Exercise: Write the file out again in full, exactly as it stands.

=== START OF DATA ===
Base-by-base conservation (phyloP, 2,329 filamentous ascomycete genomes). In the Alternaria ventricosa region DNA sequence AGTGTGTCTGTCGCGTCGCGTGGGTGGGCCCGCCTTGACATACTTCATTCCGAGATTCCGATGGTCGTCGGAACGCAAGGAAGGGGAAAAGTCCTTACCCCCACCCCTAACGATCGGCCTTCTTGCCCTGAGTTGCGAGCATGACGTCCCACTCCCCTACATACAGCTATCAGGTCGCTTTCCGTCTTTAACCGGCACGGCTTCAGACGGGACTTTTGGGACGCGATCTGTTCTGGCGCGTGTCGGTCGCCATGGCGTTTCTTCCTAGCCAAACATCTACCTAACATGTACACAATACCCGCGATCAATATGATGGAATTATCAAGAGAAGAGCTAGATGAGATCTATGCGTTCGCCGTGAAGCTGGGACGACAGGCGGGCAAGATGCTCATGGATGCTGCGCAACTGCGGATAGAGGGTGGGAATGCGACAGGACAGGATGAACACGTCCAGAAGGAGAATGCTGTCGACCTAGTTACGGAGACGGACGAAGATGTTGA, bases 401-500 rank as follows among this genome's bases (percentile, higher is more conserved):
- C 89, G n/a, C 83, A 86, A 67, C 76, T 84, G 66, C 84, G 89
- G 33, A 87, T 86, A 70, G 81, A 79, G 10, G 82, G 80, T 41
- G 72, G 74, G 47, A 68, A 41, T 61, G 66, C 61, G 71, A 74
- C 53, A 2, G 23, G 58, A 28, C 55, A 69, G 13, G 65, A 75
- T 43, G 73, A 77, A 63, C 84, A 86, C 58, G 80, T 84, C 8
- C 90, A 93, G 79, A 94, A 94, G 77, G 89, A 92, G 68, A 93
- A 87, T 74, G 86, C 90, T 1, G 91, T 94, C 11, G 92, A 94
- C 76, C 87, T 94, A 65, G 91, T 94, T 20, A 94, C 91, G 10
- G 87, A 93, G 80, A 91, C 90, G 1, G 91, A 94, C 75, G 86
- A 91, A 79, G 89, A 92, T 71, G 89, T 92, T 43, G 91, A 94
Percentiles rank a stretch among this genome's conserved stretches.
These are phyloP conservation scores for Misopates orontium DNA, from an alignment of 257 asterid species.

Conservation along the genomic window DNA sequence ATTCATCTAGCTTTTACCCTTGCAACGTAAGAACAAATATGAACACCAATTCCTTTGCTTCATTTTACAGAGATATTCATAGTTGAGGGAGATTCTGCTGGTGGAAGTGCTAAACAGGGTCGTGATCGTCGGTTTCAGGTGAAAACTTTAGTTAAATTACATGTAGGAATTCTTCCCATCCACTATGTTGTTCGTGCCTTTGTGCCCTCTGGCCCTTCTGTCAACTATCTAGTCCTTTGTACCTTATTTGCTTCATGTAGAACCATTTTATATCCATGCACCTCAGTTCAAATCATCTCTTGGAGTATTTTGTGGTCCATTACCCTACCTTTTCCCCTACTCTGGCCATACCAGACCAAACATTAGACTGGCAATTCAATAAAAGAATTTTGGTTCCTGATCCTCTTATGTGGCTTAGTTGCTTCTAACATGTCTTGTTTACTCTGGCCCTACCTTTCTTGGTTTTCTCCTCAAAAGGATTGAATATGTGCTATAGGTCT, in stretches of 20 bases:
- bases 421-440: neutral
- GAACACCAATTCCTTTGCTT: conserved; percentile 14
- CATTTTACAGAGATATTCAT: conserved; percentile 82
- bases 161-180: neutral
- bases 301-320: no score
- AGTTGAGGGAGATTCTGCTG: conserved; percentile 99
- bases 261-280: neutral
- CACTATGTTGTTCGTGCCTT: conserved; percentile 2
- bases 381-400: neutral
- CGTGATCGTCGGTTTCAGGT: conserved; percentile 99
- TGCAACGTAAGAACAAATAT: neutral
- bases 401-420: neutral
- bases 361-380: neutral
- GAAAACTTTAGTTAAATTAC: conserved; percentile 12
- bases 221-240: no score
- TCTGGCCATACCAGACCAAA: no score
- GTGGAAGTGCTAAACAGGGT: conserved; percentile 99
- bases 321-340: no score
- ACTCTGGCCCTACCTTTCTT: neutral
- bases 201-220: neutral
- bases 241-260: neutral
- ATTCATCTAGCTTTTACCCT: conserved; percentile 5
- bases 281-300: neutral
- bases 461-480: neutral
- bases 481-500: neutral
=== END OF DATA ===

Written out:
Base-by-base conservation (phyloP, 2,329 filamentous ascomycete genomes). In the Alternaria ventricosa region DNA sequence AGTGTGTCTGTCGCGTCGCGTGGGTGGGCCCGCCTTGACATACTTCATTCCGAGATTCCGATGGTCGTCGGAACGCAAGGAAGGGGAAAAGTCCTTACCCCCACCCCTAACGATCGGCCTTCTTGCCCTGAGTTGCGAGCATGACGTCCCACTCCCCTACATACAGCTATCAGGTCGCTTTCCGTCTTTAACCGGCACGGCTTCAGACGGGACTTTTGGGACGCGATCTGTTCTGGCGCGTGTCGGTCGCCATGGCGTTTCTTCCTAGCCAAACATCTACCTAACATGTACACAATACCCGCGATCAATATGATGGAATTATCAAGAGAAGAGCTAGATGAGATCTATGCGTTCGCCGTGAAGCTGGGACGACAGGCGGGCAAGATGCTCATGGATGCTGCGCAACTGCGGATAGAGGGTGGGAATGCGACAGGACAGGATGAACACGTCCAGAAGGAGAATGCTGTCGACCTAGTTACGGAGACGGACGAAGATGTTGA, bases 401-500 rank as follows among this genome's bases (percentile, higher is more conserved):
- C 89, G n/a, C 83, A 86, A 67, C 76, T 84, G 66, C 84, G 89
- G 33, A 87, T 86, A 70, G 81, A 79, G 10, G 82, G 80, T 41
- G 72, G 74, G 47, A 68, A 41, T 61, G 66, C 61, G 71, A 74
- C 53, A 2, G 23, G 58, A 28, C 55, A 69, G 13, G 65, A 75
- T 43, G 73, A 77, A 63, C 84, A 86, C 58, G 80, T 84, C 8
- C 90, A 93, G 79, A 94, A 94, G 77, G 89, A 92, G 68, A 93
- A 87, T 74, G 86, C 90, T 1, G 91, T 94, C 11, G 92, A 94
- C 76, C 87, T 94, A 65, G 91, T 94, T 20, A 94, C 91, G 10
- G 87, A 93, G 80, A 91, C 90, G 1, G 91, A 94, C 75, G 86
- A 91, A 79, G 89, A 92, T 71, G 89, T 92, T 43, G 91, A 94
Percentiles rank a stretch among this genome's conserved stretches.
These are phyloP conservation scores for Misopates orontium DNA, from an alignment of 257 asterid species.

Conservation along the genomic window DNA sequence ATTCATCTAGCTTTTACCCTTGCAACGTAAGAACAAATATGAACACCAATTCCTTTGCTTCATTTTACAGAGATATTCATAGTTGAGGGAGATTCTGCTGGTGGAAGTGCTAAACAGGGTCGTGATCGTCGGTTTCAGGTGAAAACTTTAGTTAAATTACATGTAGGAATTCTTCCCATCCACTATGTTGTTCGTGCCTTTGTGCCCTCTGGCCCTTCTGTCAACTATCTAGTCCTTTGTACCTTATTTGCTTCATGTAGAACCATTTTATATCCATGCACCTCAGTTCAAATCATCTCTTGGAGTATTTTGTGGTCCATTACCCTACCTTTTCCCCTACTCTGGCCATACCAGACCAAACATTAGACTGGCAATTCAATAAAAGAATTTTGGTTCCTGATCCTCTTATGTGGCTTAGTTGCTTCTAACATGTCTTGTTTACTCTGGCCCTACCTTTCTTGGTTTTCTCCTCAAAAGGATTGAATATGTGCTATAGGTCT, in stretches of 20 bases:
- bases 421-440: neutral
- GAACACCAATTCCTTTGCTT: conserved; percentile 14
- CATTTTACAGAGATATTCAT: conserved; percentile 82
- bases 161-180: neutral
- bases 301-320: no score
- AGTTGAGGGAGATTCTGCTG: conserved; percentile 99
- bases 261-280: neutral
- CACTATGTTGTTCGTGCCTT: conserved; percentile 2
- bases 381-400: neutral
- CGTGATCGTCGGTTTCAGGT: conserved; percentile 99
- TGCAACGTAAGAACAAATAT: neutral
- bases 401-420: neutral
- bases 361-380: neutral
- GAAAACTTTAGTTAAATTAC: conserved; percentile 12
- bases 221-240: no score
- TCTGGCCATACCAGACCAAA: no score
- GTGGAAGTGCTAAACAGGGT: conserved; percentile 99
- bases 321-340: no score
- ACTCTGGCCCTACCTTTCTT: neutral
- bases 201-220: neutral
- bases 241-260: neutral
- ATTCATCTAGCTTTTACCCT: conserved; percentile 5
- bases 281-300: neutral
- bases 461-480: neutral
- bases 481-500: neutral